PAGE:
By: Dan Cohen – 5/26/15
A garnishment notice is never welcome news for an employer, but recent changes in Michigan’s garnishment statute will make them far less troubling. Garnishments are a no-win proposition for any employer, and if mishandled, can quickly turn into a costly nightmare. The biggest mistake an employer can make is failing to file a garnishment disclosure statement with the court within 14 days of receiving the garnishment papers. Under current Michigan law, if an employer does not file a timely garnishment disclosure statement, the creditor can take a default judgment against the employer for the full amount of the employee debt, plus costs and attorney fees. The employer’s recourse is to file a motion to set aside the default judgment. Those of us who have been to court to set aside a default judgment recognize it is no easy task and employers face an uphill battle to convince a trial judge to excuse their neglect/delay.
MCLA 600.4012, which will apply to writs of garnishment issued after September 30, 2015, provides relief for employers who do not file the garnishment disclosure on time. The new procedure requires creditors to notify employers within 14 days after service of the garnishment papers by serving a “notice of failure” setting forth the required act or acts that the employer has failed to perform. Employers then have 28 days to “cure” the identified failure by mailing to the creditor and the defendant (the employee) a disclosure certifying that the employer will immediately begin withholding any available funds pursuant to the garnishment. If the employer fails to cure and a default is entered, the employer may still cure by mailing to the court, the creditor and the defendant employee a disclosure certifying that it will immediately begin withholding any available funds pursuant to the garnishment.
Even after three bites at the apple, if a default judgment is entered against the employer for the employee’s debt, the statute offers relief. Indeed, MCLA 600.4012(11) permits payroll deductions under MCLA 408.477 of up to 15% of the gross wages earned in the pay period in which the deduction was made until the full amount of the default judgment is paid off. Employers just have to make sure the deduction is explained at least one pay period before the wage payment affected by the deduction is made and the deduction does not reduce the employee’s pay below the minimum wage.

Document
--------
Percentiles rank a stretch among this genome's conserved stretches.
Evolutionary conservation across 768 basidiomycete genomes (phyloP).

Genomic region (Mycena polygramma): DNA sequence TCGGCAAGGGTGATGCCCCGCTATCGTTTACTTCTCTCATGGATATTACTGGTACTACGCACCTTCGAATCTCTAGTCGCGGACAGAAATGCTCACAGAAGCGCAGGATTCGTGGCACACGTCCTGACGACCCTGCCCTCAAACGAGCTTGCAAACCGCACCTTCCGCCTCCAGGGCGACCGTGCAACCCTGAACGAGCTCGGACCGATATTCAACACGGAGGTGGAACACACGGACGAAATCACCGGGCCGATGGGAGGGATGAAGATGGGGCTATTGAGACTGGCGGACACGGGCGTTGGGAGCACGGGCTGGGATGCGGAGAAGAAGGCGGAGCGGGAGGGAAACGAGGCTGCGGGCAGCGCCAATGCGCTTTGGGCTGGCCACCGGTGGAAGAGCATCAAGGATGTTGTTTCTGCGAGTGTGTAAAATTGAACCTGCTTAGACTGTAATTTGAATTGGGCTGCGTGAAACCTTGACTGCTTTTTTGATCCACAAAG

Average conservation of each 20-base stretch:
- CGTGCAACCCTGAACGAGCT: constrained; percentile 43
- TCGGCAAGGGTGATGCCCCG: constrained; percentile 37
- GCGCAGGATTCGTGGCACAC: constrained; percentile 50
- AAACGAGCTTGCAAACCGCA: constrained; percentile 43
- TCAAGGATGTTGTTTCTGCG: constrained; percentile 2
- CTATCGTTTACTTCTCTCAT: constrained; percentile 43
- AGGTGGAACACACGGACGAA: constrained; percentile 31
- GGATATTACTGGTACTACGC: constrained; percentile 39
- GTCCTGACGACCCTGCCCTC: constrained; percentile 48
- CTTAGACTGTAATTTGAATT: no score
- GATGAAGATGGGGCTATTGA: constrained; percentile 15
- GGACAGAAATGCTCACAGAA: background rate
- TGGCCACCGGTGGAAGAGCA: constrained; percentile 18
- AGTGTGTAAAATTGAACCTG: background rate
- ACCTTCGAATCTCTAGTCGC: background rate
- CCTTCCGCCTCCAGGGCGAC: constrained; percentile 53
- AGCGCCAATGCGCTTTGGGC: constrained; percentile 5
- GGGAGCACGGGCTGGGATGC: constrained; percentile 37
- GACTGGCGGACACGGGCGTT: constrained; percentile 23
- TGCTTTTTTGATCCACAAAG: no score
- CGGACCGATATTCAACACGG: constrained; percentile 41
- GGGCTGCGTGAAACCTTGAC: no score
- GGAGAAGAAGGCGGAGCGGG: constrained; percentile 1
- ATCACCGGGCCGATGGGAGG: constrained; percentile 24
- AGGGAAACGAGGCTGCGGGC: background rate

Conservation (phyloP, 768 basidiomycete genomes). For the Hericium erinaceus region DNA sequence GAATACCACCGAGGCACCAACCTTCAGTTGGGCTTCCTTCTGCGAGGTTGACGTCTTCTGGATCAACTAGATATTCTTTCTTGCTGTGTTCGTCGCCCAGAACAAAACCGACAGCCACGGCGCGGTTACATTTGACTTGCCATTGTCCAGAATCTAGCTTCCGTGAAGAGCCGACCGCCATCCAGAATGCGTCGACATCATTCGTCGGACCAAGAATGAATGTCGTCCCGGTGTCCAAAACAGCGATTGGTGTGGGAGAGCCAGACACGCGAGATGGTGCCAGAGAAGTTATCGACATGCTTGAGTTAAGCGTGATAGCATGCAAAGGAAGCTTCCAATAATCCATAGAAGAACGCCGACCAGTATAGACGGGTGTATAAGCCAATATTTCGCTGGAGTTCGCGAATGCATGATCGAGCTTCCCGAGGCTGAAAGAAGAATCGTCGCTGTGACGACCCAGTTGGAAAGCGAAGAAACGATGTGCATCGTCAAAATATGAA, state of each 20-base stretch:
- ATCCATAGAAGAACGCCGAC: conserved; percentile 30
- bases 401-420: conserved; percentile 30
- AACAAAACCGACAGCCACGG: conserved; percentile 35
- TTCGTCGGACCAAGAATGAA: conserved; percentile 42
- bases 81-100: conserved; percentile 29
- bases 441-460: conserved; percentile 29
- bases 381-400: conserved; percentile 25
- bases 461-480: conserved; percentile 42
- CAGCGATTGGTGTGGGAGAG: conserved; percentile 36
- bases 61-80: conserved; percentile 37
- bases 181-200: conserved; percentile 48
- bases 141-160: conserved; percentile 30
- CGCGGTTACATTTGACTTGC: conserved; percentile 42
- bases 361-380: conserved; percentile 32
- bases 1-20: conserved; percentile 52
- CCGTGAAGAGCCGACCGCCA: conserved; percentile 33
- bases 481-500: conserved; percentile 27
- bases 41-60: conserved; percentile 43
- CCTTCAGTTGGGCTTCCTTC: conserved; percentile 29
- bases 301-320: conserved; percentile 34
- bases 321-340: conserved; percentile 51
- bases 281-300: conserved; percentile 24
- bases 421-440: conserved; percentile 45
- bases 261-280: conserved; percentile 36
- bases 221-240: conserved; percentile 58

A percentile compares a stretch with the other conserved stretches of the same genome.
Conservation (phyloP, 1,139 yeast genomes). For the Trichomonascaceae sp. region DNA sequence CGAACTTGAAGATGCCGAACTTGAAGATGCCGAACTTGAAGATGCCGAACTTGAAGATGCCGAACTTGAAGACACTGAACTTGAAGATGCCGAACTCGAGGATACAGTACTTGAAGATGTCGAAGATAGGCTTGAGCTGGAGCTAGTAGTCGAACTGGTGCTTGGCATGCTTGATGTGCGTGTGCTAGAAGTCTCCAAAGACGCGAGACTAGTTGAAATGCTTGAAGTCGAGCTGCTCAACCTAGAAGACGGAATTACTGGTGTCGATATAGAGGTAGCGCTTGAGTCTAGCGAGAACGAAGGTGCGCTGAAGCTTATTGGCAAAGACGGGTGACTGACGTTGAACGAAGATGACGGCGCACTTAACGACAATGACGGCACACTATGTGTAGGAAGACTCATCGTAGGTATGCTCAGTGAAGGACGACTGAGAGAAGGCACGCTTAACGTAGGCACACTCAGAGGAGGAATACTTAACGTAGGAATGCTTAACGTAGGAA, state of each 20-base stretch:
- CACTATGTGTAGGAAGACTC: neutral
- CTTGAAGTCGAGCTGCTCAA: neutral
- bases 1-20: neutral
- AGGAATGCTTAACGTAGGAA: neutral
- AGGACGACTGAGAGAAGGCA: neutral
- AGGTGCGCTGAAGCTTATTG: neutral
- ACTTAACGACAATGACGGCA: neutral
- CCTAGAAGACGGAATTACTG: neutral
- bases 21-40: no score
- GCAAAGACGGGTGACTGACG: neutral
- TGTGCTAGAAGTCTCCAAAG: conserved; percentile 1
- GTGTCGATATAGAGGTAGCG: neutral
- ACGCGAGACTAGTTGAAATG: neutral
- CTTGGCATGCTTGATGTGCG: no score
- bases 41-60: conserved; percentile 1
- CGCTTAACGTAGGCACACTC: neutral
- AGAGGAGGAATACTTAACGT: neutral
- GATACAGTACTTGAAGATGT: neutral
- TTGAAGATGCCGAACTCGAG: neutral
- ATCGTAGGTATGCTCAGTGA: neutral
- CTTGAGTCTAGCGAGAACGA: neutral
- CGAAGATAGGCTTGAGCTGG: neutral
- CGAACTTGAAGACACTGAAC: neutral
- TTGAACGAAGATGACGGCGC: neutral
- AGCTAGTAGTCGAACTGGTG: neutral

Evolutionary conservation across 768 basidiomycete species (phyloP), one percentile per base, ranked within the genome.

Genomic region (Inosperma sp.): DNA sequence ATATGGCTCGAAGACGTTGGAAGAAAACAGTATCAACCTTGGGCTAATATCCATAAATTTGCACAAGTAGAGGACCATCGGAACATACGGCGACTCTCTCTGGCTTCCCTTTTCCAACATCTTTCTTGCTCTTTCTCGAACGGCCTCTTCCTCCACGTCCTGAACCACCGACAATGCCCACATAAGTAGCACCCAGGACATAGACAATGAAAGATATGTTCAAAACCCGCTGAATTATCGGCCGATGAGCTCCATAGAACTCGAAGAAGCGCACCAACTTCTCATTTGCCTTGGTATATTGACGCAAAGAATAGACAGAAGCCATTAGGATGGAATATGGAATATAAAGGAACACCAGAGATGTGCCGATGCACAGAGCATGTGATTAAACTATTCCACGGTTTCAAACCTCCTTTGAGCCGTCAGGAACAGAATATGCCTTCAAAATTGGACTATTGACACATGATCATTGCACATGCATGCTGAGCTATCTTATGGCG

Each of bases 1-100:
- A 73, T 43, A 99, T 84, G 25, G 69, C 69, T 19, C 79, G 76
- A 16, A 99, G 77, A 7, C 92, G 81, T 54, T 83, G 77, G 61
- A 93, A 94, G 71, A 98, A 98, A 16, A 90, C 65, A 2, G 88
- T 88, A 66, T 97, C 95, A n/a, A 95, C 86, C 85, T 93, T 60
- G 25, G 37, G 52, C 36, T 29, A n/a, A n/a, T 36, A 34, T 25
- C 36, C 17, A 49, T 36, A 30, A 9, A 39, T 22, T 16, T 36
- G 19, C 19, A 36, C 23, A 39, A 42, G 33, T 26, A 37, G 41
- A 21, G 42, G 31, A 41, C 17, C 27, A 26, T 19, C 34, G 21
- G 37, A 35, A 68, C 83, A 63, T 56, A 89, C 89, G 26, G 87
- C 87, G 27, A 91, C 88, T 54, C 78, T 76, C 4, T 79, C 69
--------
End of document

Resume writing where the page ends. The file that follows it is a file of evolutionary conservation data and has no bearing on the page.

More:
The new garnishment law contains other changes favorable to employers. For example, creditors must enclose a $35 processing fee with the notice of garnishment. The current law only requires a $6 check. With the new law, garnishments will remain in effect until the balance of the judgment is satisfied. Currently, garnishments expire and employers must file multiple disclosures (perhaps risking default several times on a single debt). The new statute also requires creditors to provide the employer and employee with a statement of the remaining balance every six months while the garnishment is in effect as well as a release within 21 days after the balance of the judgment has been paid off. There are also specific reasons set forth in the statute for setting aside a default judgment.
The new garnishment statute eliminates much of the risk inherent in the existing procedure. Clearly, Michigan employers can claim a win on this one.